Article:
Corporate greed, buying tax exemptions and the Revolution of July 14, 1789 and its need today

On July 14, 1789, the disappearing middle class and increasingly impoverished poor in Paris rose up and stormed the Bastille–a symbol of their oppression by the rich, the corporations, the corrupt officials waxed fat with stripping lands and rights from the people and began a systematic overthrow of a broken system.  On August 4, 1789, the corrupt Church and the privileges of the nobility were attacked and prohibited from collecting tithes from the poor,

Christian tithing

with clergy demanding them like prototype Jerry Falwell, Pat Robertson, James Dobson, and various televangelists (there is no Biblical foundation for tithing 10%). On July 12, 1790, the clergy, from Charles Maurice de Talleyrand-Périgord, 1st Prince de Bénévent (bishop of Autun; popularly known as le diable boiteux [the lame devil]) to the lowest cleric  became public servants  by law and could no longer threaten the right of people to decide their own destiny, and many turned toward rejecting the faith that had kept them in bondage for hundreds of years. The greatest day in French history, January 21, 1793, began with the execution of the bumbling King Louis XVI.  He would soon be followed by nobility, corrupt clerics and predatory preachers, and a host of corporate leaders who were impoverishing the nation by passing legislation against unions, collective bargaining and human rights.

Poverty and child labor in the late 18th century

The corruption of the church and the clergy that despoiled the wavering faithful was exceeded only by the French wealthy entrepreneurs and nobility who spoke only for themselves and had no concern for the working people of the nation: those who made the furniture, the buggies and coaches, the bread, and tended gardens and fields so that the rich could eat and occasionally toss them table scraps.   The silence of the poor was strained, and in the garrets and in the hovels that many called home, there was the whispers of open armed revolution and the toppling of the upper-class–regardless of the cost–many noting that it was organized religion that was buttressing a bankrupt government and a society that held benefits only for the wealth and well-healed, those with money, power, and position.  The smoldering embers of resentment soon led into a full-scale conflagration and more than churches and the homes of the rich broke into jetting flames. 

Fête de la Raison, le 10 novembre 1793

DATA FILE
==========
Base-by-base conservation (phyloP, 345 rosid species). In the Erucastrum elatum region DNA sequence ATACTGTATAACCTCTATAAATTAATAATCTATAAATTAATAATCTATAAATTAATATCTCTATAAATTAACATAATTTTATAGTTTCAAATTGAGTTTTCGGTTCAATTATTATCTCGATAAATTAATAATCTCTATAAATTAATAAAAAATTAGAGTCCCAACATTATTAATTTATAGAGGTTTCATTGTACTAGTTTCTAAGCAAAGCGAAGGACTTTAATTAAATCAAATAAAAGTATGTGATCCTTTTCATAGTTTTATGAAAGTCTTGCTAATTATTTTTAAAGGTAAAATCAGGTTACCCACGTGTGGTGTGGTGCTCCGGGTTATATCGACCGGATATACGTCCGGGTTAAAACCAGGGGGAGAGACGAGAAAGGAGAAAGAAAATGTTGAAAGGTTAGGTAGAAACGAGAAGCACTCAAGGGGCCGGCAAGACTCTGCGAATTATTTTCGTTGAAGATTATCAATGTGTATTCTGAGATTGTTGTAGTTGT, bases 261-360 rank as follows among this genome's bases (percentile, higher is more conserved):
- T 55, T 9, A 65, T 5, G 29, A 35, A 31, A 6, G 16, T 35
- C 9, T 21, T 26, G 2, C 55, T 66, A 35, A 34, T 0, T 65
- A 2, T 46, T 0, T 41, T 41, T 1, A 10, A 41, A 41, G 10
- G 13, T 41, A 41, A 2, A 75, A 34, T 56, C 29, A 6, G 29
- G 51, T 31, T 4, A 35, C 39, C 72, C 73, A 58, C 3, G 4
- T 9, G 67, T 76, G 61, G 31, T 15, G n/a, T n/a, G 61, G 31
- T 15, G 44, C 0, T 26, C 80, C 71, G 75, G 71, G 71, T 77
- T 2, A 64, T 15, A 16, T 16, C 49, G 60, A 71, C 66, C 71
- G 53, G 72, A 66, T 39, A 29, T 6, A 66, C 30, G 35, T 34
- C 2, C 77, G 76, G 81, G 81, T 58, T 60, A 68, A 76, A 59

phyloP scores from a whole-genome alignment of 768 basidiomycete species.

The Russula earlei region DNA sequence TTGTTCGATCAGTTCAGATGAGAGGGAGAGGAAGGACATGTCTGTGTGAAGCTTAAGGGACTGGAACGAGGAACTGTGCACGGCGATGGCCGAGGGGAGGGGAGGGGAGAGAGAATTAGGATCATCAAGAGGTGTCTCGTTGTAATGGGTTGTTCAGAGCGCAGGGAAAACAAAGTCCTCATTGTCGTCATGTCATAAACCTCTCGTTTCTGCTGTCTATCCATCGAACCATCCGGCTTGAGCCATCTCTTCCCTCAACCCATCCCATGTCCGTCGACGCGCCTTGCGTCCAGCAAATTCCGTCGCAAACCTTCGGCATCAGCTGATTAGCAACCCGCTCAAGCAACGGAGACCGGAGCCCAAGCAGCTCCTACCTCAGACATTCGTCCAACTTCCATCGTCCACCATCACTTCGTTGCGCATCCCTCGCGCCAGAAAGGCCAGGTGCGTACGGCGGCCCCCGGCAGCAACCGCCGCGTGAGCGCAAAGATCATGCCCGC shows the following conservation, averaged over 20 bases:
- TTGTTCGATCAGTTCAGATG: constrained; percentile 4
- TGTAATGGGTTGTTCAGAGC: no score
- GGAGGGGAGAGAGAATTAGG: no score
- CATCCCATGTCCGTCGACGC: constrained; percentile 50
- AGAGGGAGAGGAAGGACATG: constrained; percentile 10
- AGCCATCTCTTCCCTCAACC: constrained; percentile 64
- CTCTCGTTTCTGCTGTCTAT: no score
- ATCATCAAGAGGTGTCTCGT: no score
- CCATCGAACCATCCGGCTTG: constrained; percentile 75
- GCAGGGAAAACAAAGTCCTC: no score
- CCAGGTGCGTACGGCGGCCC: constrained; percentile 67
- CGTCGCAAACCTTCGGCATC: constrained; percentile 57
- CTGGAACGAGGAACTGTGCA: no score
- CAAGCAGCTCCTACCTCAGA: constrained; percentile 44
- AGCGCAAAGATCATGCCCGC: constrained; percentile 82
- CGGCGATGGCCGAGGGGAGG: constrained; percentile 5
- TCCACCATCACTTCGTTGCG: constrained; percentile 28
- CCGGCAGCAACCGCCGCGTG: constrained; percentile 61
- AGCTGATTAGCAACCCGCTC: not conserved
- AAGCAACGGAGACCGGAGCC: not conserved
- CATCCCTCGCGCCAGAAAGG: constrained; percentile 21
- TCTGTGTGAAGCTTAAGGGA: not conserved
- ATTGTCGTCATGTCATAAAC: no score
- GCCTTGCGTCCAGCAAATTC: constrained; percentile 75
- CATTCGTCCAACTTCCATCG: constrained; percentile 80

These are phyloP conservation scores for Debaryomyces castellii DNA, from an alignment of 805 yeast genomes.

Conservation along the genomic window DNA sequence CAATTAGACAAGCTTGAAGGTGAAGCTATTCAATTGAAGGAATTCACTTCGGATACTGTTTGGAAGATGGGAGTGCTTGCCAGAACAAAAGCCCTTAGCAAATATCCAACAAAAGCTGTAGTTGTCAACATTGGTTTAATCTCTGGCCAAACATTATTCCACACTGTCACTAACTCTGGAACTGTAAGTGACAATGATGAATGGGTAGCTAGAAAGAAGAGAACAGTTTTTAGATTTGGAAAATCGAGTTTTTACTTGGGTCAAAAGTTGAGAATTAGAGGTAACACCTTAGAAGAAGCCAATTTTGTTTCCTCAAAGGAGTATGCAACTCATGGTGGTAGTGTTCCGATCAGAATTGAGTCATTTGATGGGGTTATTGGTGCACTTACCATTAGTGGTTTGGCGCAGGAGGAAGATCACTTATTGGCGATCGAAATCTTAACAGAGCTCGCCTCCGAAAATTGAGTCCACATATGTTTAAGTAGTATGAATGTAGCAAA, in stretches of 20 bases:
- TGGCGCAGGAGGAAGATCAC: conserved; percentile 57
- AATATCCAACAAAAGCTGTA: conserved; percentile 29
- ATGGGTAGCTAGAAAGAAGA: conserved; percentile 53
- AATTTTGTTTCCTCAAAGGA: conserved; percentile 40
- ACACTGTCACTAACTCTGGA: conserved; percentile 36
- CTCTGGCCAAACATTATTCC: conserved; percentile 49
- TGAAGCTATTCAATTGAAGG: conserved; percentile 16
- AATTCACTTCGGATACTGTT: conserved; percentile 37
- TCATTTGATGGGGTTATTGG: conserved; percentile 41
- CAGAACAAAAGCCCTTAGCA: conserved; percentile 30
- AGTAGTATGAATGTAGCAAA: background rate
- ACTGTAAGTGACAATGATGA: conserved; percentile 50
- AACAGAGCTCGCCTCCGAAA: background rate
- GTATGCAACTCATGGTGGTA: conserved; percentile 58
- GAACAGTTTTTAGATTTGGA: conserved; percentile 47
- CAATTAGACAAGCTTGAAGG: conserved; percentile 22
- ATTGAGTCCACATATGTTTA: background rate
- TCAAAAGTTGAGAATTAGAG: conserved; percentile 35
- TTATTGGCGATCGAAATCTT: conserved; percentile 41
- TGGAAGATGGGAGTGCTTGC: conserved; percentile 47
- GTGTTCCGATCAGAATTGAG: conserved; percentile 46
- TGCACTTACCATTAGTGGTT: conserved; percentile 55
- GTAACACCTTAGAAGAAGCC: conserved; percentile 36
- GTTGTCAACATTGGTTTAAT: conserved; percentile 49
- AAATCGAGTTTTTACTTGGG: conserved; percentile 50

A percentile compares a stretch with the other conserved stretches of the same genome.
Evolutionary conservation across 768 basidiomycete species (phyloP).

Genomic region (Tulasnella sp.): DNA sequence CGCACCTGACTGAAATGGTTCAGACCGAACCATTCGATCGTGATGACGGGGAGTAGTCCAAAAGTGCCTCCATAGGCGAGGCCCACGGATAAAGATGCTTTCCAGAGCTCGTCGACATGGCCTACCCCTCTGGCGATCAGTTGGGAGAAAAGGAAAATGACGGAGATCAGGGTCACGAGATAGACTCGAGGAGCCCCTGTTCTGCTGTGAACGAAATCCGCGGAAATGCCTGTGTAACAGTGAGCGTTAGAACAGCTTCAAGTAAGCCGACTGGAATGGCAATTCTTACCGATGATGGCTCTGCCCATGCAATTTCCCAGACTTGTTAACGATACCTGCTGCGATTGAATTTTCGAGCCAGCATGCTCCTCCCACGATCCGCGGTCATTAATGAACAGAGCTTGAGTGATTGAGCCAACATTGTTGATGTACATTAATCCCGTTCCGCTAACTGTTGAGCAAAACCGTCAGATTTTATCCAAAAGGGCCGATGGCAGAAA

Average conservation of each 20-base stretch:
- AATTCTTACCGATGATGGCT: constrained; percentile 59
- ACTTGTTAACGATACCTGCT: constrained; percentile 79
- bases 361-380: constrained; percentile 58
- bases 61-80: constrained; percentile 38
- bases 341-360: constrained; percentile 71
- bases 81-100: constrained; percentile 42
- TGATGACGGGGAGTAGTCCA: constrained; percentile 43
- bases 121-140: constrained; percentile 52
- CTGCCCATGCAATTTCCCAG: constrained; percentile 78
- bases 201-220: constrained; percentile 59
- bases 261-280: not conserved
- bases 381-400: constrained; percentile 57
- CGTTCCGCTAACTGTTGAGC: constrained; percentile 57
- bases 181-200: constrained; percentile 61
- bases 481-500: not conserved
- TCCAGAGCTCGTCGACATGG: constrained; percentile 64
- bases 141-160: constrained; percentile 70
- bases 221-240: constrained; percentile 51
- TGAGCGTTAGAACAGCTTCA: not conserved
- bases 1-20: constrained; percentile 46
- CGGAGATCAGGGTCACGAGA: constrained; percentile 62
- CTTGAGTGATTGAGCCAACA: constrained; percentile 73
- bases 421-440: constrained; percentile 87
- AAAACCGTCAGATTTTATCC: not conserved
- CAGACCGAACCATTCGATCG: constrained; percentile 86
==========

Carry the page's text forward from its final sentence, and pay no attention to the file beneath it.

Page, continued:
As the flames were shooting embers into the air as palaces became charred, the first of hundreds of currish corporate leaders mounted the steps to the guillotine; the celebrated, albeit too brief, the Culte de la Raison was born and  became the voice of humanocentricism with the sole aim of perfecting mortals through reason rather than superstition or slavish devotion to any single source that had the audacity to proclaim that it was either inspired by or written by any deity that enchained the people with the torturous tools of fear of imaginary hell or an elusive heaven.  All religious shackles were shattered, the ecclesiastical articles of torture exhibited, and the clergy vilified for their carnal and cavernous appetites.  Abstract idea of religious were rejected as being biased against select groups, and the movement turned to elevate all opinions as equal in value and encouraged to be studied (Kennedy, Emmet (1989). A Cultural History of the French Revolution. Yale University Press. p. 343.).

Women walking to Versailles (1789) to beg for bread

As prices rose, food became scarce and housing became too expensive and difficult to find, the poor rose up and attacked banks, investors, and the captains of industry.  The French Revolution was not about bread, but the cost of bread, as the wealthy controlled the cost and everything associated with bread.  The greatest problem was that the wealthy refused to pay their fair share of taxes, expected tax subsidies, and to be given tax credits while the Middle Class disappeared.  The rich entrepreneurs who made millions while their workers barely survived did so by literally and physically buying tax  loopholes and tax breaks for themselves and their families and related social groups–all being blessed by a congenial and draconian clergy that rallied for public prayers open to the public so that the people would look more eagerly for the splendors of heaven while suffering perdition on earth.  The rich, in fact, could in fact buy government positions, which they did in extraordinary numbers. just to get tax benefits and the forgiveness of all taxes. Everyone in the French government who worked for the nation was or would become enormously rich as they talked about fixing a working budget that never applied to themselves and made certain that it never came to pass while they kept exempting themselves, their businesses and big farms from taxes.